In case you have not been counting, it is 2011. Back in the 1980s, which seems not so long ago now, we had grand predictions for the 21st century. Flying cars, robots that do our every bidding (or sometimes destroy us), interactive holograms, colonies on other planets, and many other high hopes. In 2011, ten years after the turn of the century, we still rely on the internal combustion engine that is slowly eating away at our atmosphere and seem to still be struggling with some fundamental problems like hunger and poverty.
The grand utopia or apocalyptic wasteland (depending on who you ask) does not exist as we expected. What follows are 9 inventions that should have been in mass production and wide usage by now. Instead most are just figments of our collective imagination. I am neither a scientist nor an engineer, so do not expect coherent details about any of these.
1. Self-sustaining electricity – If conspiracy theorists are right, someone somewhere has already discovered a way to power homes without the need to burn fossil fuels or depend on any other external energy source, but the oil companies quickly silenced him. At any rate, all the energy we exert, flushing the toilet, cooking, or exercising escapes into the void rather than being recycled back into our homes. The self-sustaining electrical system still eludes us.
2.The perfect battery – Batteries are still messy, and the best ones are downright dangerous. According to managed server host 34SP.com, Americans use and discard 3 billion batteries each year. We still have not found a way to even keep rechargeable batteries from degrading over time. If there is a way to make a perfect battery, it is either too expensive or too difficult to make at this time.
3. The self-powered water fuel cell – Again I am not a scientist, but would it not be cool to have a car powered by water (perhaps the hydrogen in the water), with a fuel cell capable of reusing the waste product, which of course is just water. At some point, your water would become dirty, and you would get a water change rather than an oil change. People have envisioned concepts like this for years, but they have yet to take hold.
4. Car force fields – The ultimate is automobile safety is the force field for cars. Accidents would be like two bumper cars bouncing into each other, rather than the cataclysmic metal carnage that we now see far too often. It seems we still struggle with the concept of the force field in general, something every practically futuristic Sci-Fi film predicted we would have everywhere.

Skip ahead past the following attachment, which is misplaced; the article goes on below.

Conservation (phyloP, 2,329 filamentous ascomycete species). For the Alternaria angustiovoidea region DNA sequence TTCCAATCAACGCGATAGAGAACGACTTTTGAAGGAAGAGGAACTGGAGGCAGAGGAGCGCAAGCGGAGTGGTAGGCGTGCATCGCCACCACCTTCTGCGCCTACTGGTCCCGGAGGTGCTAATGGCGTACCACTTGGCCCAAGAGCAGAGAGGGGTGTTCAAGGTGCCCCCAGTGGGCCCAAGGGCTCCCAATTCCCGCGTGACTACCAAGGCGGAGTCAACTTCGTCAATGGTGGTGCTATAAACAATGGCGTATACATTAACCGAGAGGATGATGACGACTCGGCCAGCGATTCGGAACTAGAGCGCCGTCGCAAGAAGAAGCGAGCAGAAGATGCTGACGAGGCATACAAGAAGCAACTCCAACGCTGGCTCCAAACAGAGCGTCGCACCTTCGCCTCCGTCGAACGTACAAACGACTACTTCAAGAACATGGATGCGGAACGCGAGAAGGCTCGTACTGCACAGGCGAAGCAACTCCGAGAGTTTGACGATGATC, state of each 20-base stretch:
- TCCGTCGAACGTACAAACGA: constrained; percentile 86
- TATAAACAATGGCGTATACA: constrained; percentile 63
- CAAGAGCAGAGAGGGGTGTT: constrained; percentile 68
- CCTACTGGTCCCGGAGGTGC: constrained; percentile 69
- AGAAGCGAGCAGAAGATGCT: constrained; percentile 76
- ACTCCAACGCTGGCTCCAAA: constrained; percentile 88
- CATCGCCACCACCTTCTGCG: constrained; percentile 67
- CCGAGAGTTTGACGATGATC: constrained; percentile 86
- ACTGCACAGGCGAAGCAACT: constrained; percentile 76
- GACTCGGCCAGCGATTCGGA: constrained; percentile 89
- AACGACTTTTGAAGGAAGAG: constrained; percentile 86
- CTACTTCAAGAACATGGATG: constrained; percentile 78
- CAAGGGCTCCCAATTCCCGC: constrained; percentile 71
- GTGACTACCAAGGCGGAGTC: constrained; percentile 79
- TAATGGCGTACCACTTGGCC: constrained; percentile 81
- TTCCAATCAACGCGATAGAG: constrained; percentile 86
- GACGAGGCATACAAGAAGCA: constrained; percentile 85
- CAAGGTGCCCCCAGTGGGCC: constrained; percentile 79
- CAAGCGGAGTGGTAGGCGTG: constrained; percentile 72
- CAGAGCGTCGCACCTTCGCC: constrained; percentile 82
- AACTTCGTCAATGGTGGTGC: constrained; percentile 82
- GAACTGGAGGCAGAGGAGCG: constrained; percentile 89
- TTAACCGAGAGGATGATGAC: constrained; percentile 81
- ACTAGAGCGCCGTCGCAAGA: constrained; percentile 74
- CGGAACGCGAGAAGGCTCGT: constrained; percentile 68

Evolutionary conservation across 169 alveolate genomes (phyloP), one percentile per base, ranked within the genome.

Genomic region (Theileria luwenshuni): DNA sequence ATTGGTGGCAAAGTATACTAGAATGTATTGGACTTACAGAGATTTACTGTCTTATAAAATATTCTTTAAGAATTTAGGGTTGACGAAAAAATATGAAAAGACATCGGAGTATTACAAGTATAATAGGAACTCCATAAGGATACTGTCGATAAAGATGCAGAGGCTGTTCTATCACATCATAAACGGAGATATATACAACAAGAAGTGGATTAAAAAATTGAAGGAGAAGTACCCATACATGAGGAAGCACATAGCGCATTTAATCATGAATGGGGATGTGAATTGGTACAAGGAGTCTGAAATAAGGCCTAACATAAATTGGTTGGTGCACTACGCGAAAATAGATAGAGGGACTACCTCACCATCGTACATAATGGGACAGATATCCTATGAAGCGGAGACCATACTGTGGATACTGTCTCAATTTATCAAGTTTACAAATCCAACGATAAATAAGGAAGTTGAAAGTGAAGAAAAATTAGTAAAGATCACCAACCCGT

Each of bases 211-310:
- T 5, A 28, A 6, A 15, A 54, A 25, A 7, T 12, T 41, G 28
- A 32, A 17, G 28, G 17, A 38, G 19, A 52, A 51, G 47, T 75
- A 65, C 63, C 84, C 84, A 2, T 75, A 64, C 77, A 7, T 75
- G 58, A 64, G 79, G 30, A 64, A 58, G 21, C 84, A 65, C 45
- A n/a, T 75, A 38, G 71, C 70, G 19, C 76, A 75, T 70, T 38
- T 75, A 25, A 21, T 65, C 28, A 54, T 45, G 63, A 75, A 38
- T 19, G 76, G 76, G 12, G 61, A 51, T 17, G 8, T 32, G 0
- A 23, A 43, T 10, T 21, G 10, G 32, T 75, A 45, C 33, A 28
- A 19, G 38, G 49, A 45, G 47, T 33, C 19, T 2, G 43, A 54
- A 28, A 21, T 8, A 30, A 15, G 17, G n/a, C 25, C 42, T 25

5. True universal adapters – Not only is this one possible, it has already been invented. For computers we have USB (Universal Seriel Bus), but we still have tons of devices with their own proprietary power cords. Mobile phones, laptops, tablets, and every other device all have their own cords. When your device is no longer useful, you cannot simply use the same cord for the new one. This creates more waste.
6. Easy programming (no language required) – I am not a programmer but know enough to look at source code and know that we still have a long way to go in this department. By now, many of us envisioned we would have computers that could understand natural language and create new programs based on our rough descriptions. Such a day has not yet arrived.
7. Automatic ice melting streets, driveways, and sidewalks – If you live anywhere cold, you have seen salt trucks, ice scrapers, or even the huge sledge axe that I used to break the ice on my sidewalk. Whether you have a shovel or a snow blower, removing the white stuff is still a pain. By now, we would have thought we would have streets that make the ice quietly vanish, along with evenly-heated driveways and sidewalks.
There are many other inventions, like flying cars, that we expected to have by now. Many times it is not the lack of scientific ability or knowledge that slows us down but rather the lack of funding, resistance from large corporate stake-holders in the status quo, and senseless battles of trade secrets and patents that stifle innovation. Now that technology moves at such a rapid pace, the only way to achieve the results we expected is to work together.
Tavis J. Hampton is a librarian and writer with a decade of experience in information technology, web hosting, and Linux system administration. His freelance services include writing, editing, tech training, and information architecture.